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January 15, 2010
San Francisco, CA (January 15, 2010) – Scientists, physicians, consumers, and environmental health advocates responded with mixed emotions on Friday when the FDA made its announcement regarding the toxic chemical bisphenol A (BPA), a synthetic sex hormone linked to illness. The announcement had been expected November 30th, and advocates were hoping the delay meant a more thorough investigation into the health studies on BPA that had been ignored by the previous administration. Instead, FDA chose to concur with the National Toxicology Program's assessment of "some concern" from BPA for fetuses, infants and children, while acknowledging more research had come out in the year and a half since NTP's review. The Department of Health and Human Services announced a set of tips for parents to minimize their children's exposure to BPA. BPA is a synthetic sex hormone linked to cancer, behavioral changes, reproductive harm, heart problems, diabetes and other illnesses.
Congressmen Henry Waxman and Bart Stupak had formally asked for FDA to re-review their August 2008 assessment of BPA after its own scientific subcommittee ruled that it had ignored scores of valid studies showing BPA is harmful, and recommended that the agency reconsider its ruling that the chemical is safe for food-contact uses. Senator Dianne Feinstein, D-CA, and Rep. Edward Markey, D-MA, have introduced bills - S.593 and H.R. 1523 - to restrict BPA in food and beverage containers. Senator Charles Schumer, D-NY, and Rep. Anthony Weiner (D-NY) introduced bills - S. 753 and H.R. 4456 - that restricts BPA in select children’s products, recently citing Consumers Union's study of canned foods that revealed BPA in almost all of the 19 name-brand foods tested. EPA Administrator Lisa Jackson identified BPA as one of six chemicals requiring attention as legislative discussions continue about reforming the federal Toxic Substances Control Act.
Urvashi Rangan, PhD, toxicologist with Consumers Union, says BPA's use in food can linings needs to be addressed immediately. "Although food can linings is a relatively small use for BPA, it is a major source of exposure for most people and FDA needs to act as swiftly as possible to limit further exposure."
“It’s good that FDA finally registered concern about BPA and is advising parents to reduce children’s exposure,” said Janet Nudelman of the Breast Cancer Fund. “But the announcement today doesn’t go far enough to protect public health, and even sends a mixed message to consumers. Congress needs to step in and pass the bill currently under consideration, which would ban BPA from all food applications.”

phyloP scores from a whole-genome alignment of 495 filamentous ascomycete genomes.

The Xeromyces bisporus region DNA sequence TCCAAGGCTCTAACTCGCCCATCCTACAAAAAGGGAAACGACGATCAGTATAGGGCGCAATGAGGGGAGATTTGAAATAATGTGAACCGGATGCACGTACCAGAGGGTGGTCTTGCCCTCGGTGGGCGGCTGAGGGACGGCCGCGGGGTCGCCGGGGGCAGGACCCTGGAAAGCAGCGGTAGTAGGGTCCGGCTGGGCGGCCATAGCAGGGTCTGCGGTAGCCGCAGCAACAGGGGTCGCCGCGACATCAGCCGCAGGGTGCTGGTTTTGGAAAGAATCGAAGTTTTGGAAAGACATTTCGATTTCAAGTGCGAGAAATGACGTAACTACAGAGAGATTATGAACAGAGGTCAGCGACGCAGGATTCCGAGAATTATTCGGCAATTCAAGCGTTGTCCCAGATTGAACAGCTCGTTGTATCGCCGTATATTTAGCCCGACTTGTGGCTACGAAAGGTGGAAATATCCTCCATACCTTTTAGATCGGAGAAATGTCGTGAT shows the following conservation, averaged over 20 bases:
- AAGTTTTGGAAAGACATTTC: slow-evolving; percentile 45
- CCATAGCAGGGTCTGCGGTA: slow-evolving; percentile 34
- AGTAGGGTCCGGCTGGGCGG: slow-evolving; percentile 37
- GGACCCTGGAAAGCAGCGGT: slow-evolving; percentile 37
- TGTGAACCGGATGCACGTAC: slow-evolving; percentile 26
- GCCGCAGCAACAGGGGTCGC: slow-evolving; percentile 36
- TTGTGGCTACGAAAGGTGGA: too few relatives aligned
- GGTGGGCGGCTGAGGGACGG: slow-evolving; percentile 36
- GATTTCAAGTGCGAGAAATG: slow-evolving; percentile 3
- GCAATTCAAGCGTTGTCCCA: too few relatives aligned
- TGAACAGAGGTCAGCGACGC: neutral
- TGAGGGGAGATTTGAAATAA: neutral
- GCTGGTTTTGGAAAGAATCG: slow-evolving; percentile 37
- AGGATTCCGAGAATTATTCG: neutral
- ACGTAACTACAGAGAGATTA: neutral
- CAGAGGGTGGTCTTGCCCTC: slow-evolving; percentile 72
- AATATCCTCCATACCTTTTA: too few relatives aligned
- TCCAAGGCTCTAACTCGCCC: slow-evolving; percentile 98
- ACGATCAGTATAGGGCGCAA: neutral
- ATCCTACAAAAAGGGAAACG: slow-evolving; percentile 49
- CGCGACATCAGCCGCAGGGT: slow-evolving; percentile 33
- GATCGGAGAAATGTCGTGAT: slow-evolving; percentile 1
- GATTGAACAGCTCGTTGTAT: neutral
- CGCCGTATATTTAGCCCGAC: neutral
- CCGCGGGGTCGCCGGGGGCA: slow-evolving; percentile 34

Recent studies find BPA in the bodies of pregnant women and newborns. Bobbi Chase Wilding of Clean New York, pregnant with her second child says, "FDA's announcement increases the concern for pregnant and nursing women, yet fails to protect us or our children. By not taking definitive action, FDA and HHS today put the burden back on overtaxed parents to seek safer products, rather than removing BPA-laced ones from the marketplace which would protect all of us."
Mike Schade, Center for Health, Environment & Justice points out, "Retailers such as Walmart and manufacturers such as Nalgene are already responding to growing consumer awareness. FDA needs to protect U.S. businesses by making sure this toxic chemical is not allowed in the marketplace."
Accusations of industry influence on FDA decision-making on BPA plagued the agency in 2008.
Mia Davis, BPA Coordinator for Clean Water Action says, "Major baby bottle manufacturers and several retailers are already moving away from BPA, but it remains on store shelves in some bottles, sippy cups and in most canned goods. We are all exposed to BPA and other hormone disruptors from a myriad of sources, and our government agencies should be acting in our best interest to eliminate these exposures."
“Restrictions on BPA are in place in Connecticut, Minnesota, Chicago, three New York counties, and legislation has been introduced in 21 states,” according to Sarah Uhl from Coalition for a Safe and Healthy Connecticut.
Canada has declared BPA a toxic chemical, and US states and municipalities are taking action, including product bans and warnings to limit BPA exposures.
Oregon is currently looking at state legisaltion to restrict BPA. Renee Hackenmiller-Paradis, MPH, PhD, questions, “It has been a shame that the federal protections have been so minimal so as to force states to come up with real legislation to protect their citizens."
Kristen Welker-Hood, ScD, MSN, RN, director of Environment and Health Programs for Physicians for Social Responsibility says, “Systemic inflammation such as diabetes, cardiac illness, metabolic syndrome and other effects are on the rise and have been linked to BPA. It is great that FDA is moving forward, but how fast can they put protections in place?"
"The FDA's decision to recognize some concern about BPA and to fund research into safe alternatives for infant formula and other food contact surfaces is a step in the right direction to ensure safe access to food for all of God's children. But in a time of economic crisis when more people are dependent on lower-cost canned food which is often lined with BPA, the FDA needs to act swiftly to find safe alternatives for the market.” says Chloe Schwabe, Assistant Director for Environmental Health at the National Council of Churches.
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